The Mohave Shovel-Nosed Snake, Sonora occipitalis can be located in the high deserts of Southern California, Souther Nevada, and Western Arizona.
This snake is usually found close to washes in desert flats or on gently sloping bajadas. They are ground dwellers and primarily crepuscular. They are nocturnal and are in underground burrows during the daytime. They feed on insects, spiders, centipedes, reptile eggs and so on. Lastly, their mating takes place in spring. In summer, a clutch of about 9 eggs is laid.
It is a small snake of about 369 mm or 15” in length. It has more than 20 dark brown bands on a cream/light yellow background. Their snout is light yellow or cream. They also have a black mask which crosses the top of the head and covers the eyes. Along with their underside being cream, it has a countersunk jaw and valves in the nasal passages. Additionally, the snake has a concave belly and a relatively flat snout. With these qualities, the Mohave Shovel-nosed Snake is well equipped for burrowing under fine sand and loose gravel. Lastly, their pupils are round and their scales are shiny and smooth.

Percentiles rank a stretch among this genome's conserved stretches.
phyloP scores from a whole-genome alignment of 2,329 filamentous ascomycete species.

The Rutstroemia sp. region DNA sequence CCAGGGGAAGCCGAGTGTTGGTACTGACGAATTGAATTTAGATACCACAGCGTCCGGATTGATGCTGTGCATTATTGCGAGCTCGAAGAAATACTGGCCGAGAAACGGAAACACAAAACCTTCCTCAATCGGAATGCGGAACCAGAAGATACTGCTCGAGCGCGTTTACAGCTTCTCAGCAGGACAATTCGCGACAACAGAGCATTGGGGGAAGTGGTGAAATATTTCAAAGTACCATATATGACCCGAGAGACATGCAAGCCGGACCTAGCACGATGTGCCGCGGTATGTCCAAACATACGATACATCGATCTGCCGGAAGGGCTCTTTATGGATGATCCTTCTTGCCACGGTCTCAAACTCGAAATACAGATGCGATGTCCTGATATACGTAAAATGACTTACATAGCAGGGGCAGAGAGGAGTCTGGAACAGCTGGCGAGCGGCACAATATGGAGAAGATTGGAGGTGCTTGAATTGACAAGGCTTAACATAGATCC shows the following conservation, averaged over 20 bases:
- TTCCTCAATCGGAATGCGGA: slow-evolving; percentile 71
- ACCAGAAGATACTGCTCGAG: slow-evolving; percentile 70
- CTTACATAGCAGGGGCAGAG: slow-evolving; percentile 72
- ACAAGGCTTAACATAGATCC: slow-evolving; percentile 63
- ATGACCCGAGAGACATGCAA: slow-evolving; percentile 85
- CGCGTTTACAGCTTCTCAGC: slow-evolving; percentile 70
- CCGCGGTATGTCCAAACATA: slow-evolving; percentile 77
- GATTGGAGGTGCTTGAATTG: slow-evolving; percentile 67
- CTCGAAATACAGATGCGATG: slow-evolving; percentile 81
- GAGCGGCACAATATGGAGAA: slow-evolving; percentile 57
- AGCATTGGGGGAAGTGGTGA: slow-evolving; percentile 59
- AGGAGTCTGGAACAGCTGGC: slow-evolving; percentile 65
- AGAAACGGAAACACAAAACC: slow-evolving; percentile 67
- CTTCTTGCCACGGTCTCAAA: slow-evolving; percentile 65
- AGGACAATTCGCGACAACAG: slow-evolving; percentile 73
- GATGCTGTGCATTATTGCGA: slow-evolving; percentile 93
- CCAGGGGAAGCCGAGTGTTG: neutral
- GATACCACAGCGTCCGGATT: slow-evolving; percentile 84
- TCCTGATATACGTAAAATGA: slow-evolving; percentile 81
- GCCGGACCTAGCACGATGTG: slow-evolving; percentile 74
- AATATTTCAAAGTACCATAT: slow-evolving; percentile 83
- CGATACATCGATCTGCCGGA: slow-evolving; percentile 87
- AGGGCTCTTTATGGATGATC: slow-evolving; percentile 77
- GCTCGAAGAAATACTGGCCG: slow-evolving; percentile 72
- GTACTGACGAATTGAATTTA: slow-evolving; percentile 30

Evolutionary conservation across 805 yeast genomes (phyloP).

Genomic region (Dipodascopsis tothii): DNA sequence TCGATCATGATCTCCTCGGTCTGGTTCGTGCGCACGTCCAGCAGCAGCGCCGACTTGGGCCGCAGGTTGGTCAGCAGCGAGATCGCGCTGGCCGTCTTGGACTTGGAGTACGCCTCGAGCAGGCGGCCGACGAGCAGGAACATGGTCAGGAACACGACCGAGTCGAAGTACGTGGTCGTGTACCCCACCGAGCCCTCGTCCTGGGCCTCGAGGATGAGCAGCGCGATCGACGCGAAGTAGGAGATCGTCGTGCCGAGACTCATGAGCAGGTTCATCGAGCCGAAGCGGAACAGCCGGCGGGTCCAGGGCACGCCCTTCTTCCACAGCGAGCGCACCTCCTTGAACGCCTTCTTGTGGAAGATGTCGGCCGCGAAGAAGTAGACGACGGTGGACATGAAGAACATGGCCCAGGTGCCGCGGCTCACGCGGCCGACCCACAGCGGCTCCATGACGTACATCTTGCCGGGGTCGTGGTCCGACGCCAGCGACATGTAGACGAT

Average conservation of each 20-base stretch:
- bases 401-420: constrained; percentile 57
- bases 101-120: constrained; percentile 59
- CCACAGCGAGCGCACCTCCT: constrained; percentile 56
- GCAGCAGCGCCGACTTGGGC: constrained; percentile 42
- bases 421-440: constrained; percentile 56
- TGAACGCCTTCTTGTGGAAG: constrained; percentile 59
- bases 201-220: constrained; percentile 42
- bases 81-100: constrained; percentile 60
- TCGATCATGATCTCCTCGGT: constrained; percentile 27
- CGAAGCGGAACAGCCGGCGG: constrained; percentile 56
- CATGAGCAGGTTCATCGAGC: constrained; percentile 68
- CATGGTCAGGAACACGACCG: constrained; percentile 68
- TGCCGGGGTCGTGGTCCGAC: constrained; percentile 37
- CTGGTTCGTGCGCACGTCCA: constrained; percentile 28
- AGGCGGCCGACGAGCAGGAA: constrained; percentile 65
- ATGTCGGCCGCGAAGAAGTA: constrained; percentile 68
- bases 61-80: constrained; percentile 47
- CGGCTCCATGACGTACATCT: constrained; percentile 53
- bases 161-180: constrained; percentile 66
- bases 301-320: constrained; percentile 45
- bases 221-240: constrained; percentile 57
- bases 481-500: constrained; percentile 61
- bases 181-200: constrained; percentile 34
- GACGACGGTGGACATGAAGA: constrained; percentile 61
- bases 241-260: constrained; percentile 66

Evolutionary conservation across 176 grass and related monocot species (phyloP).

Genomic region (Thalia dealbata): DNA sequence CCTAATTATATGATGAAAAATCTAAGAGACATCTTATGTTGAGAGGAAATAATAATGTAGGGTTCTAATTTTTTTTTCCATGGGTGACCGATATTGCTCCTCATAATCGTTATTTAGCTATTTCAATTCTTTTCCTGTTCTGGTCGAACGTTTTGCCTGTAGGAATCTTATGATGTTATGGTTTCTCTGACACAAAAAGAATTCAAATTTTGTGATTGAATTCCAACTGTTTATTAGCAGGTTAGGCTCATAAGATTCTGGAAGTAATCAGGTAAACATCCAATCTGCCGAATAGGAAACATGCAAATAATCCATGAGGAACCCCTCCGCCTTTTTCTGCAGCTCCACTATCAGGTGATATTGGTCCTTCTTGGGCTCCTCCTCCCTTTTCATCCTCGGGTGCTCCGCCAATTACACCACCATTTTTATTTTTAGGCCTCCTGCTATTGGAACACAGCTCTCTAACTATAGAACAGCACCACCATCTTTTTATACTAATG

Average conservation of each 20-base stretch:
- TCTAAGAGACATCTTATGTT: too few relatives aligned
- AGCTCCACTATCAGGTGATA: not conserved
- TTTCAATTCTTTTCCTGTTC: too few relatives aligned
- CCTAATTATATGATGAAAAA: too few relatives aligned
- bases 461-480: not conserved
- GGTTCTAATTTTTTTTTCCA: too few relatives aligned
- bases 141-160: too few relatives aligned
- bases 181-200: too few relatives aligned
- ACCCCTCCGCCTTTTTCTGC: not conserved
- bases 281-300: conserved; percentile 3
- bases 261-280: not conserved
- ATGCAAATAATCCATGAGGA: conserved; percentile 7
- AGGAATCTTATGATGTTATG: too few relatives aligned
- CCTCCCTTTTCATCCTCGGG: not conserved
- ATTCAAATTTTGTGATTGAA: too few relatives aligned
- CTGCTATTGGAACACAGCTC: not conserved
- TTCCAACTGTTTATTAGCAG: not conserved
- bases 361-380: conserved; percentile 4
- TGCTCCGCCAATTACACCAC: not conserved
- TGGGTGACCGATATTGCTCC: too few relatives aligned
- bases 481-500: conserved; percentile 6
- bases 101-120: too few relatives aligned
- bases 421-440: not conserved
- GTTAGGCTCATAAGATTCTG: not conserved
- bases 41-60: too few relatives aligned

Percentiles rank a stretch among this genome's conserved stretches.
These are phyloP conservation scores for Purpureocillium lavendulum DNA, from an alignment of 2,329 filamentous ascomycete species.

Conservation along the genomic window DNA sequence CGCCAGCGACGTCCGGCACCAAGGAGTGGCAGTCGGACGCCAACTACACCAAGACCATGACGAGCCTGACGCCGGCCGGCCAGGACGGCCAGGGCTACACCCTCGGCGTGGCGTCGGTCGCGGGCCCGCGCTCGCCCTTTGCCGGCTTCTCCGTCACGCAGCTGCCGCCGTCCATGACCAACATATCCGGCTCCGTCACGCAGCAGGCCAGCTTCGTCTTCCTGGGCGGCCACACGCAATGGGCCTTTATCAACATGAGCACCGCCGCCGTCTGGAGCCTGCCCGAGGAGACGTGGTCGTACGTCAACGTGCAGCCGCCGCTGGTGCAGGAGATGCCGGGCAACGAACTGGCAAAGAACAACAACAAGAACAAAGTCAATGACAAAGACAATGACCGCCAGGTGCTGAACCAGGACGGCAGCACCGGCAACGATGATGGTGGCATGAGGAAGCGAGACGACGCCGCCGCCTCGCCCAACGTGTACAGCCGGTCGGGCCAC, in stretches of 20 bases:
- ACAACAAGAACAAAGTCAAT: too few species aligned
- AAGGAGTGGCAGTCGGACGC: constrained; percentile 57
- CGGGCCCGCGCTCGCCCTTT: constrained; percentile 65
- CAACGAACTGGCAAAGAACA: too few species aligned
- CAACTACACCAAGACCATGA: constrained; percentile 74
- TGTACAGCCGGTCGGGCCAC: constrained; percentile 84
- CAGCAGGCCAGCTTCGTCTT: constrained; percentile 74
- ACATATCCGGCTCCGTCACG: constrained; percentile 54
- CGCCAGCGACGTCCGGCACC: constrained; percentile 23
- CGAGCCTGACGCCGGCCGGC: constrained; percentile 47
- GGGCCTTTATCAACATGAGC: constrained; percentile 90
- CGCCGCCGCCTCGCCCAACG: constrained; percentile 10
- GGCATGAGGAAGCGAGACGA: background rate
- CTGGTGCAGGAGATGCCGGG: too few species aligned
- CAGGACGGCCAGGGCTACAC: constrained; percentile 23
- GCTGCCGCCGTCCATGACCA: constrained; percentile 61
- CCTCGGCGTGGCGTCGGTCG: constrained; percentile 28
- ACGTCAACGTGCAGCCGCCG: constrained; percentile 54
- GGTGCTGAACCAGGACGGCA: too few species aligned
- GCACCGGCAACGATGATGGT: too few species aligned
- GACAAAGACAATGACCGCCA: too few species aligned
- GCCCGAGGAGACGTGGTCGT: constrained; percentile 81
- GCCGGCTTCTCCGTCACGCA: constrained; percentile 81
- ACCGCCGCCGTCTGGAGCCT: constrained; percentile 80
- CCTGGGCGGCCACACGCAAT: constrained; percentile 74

Learn more with Schechter Natural History's Guide to Reptiles and Amphibians